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FRI0130 Fatigue, feeling blue and obesity, but not disease activity, predict whether patients with early inflammatory arthritis are able to walk considerable distances
  1. G. Westhoff1,
  2. J. Callhoff1,
  3. E. Edelmann2,
  4. A. Zink1
  1. 1Epidemiology, German Rheumatism Research Center, Berlin
  2. 2Rheumatology Clinic Bad Aibling, Bad Aibling, Germany

Abstract

Background Whether or not patients with inflammatory arthritis (IA) are still walking a considerable distance does not only depend on disease activity but also on many other chronic conditions that are frequently prevalent in middle aged individuals.

Objectives To assess the association between patients’ characteristics at the beginning of rheumatologic care and the ability to walk 3 km one year thereafter.

Methods 603 patients participating in an observational study on early arthritis (<6 months; CAPEA 2010-2013) were followed with respect to the self-reported ability to walk 3 km after 12 months of rheumatologic care (with no or minor trouble vs. with great trouble or not at all). In a multivariate logistic regression analysis we included sex, education (compulsory, secondary, higher), smoking (never, past, currently), body mass index (BMI <25, 25-30, >30), 12 common chronic conditions (yes/no), RF and/or ACPA serology (negative, low-positive, high-positive), as well as the baseline arthritis parameters acute phase reactants (CRP and ESR normal vs. CRP or ESR abnormal), tender and swollen joint counts (T/SJC28 0-3, 4-10, >10), self-reported pain, morning stiffness and fatigue (VAS 0-3, 4-6, 7-10), and the first item of the Patient Health Questionnaire Depression scale (PHQ9):“Having little pleasure or interest in doing things” (not at all, on several days, more than half of the days).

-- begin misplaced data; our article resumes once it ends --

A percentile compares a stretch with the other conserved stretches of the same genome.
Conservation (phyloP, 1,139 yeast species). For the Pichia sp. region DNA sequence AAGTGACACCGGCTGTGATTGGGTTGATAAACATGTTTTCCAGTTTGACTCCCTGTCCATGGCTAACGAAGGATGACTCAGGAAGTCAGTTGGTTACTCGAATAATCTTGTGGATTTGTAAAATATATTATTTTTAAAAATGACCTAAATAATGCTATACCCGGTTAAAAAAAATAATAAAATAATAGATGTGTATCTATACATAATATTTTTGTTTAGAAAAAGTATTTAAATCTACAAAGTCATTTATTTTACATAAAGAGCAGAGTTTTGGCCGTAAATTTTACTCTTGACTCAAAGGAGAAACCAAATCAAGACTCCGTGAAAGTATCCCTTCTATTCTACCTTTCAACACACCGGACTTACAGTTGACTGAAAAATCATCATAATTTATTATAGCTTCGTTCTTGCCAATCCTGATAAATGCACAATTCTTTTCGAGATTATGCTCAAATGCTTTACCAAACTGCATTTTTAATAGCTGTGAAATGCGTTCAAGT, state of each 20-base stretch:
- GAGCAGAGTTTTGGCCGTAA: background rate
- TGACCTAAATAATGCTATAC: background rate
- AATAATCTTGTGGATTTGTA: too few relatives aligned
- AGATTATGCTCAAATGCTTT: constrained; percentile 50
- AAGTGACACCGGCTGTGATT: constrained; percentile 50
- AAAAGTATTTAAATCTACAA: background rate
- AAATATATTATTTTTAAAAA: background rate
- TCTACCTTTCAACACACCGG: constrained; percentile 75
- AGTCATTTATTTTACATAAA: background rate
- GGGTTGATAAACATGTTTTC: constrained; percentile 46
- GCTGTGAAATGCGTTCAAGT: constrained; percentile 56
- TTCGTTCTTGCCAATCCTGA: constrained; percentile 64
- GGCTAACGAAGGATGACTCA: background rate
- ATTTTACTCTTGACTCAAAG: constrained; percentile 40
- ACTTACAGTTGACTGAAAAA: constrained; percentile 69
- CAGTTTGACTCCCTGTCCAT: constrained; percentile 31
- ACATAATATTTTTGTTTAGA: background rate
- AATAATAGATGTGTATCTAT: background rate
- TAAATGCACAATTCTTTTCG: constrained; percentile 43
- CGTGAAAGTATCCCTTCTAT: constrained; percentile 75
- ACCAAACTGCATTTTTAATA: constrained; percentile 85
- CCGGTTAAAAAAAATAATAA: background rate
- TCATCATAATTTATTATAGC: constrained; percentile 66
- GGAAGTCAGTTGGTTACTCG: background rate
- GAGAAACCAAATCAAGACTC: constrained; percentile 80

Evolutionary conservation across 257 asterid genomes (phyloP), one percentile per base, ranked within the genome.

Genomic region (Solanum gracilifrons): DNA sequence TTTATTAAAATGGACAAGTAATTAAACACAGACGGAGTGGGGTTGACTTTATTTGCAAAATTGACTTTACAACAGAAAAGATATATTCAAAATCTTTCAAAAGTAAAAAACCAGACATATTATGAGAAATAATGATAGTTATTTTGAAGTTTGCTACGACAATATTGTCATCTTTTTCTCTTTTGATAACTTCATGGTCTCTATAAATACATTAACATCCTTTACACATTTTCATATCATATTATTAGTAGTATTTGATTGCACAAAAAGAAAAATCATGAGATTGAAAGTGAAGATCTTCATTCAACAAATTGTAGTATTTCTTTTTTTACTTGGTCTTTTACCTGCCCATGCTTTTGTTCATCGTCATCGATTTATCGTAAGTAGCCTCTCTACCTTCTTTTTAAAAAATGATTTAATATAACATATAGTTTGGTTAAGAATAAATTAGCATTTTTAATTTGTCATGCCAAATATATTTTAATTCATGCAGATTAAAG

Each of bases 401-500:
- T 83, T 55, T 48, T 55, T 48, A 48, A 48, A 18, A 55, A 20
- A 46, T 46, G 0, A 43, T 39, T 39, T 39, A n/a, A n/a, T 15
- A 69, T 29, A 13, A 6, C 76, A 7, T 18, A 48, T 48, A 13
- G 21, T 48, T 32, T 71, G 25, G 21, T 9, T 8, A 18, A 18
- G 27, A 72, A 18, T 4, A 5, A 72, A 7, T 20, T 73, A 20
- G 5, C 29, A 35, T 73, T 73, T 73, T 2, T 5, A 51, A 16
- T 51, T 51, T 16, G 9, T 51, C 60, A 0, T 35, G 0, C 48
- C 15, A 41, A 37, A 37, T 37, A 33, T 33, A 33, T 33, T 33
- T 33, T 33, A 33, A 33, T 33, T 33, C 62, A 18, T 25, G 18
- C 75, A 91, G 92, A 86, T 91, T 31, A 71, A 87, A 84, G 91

Results Patients (66% female) were 56 ±14 years old and had symptom duration of 13 ±7 weeks. 59% were RF and/or ACPA positive, 66% fulfilled the new ACR-EULAR RA criteria at baseline and 88% took DMARDs at 12 months. At this point in time, 31% of the patients reported that they could not walk the distance of 3 km at all or only with great trouble. In multivariate logistic regression analysis, none of the arthritis activity measures or any of the considered cardiovascular, metabolic, pulmonary or degenerative diseases were associated with that outcome. Instead, failing to walk 3 km without considerable trouble was significantly associated with age, severe fatigue, feeling blue frequently, and obesity (Table). Overall, 66% of the patients reported at least one of the three critical conditions.

Conclusions Whether or not patients with early arthritis are managing a 3 km walking distance without considerable trouble depends on health conditions that are usually not in the focus of routine rheumatologic care. Since two thirds of the IA patients had at least one of the conditions potentially hampering walking around, these conditions should be focussed in routine rheumatologic care.

Disclosure of Interest None Declared

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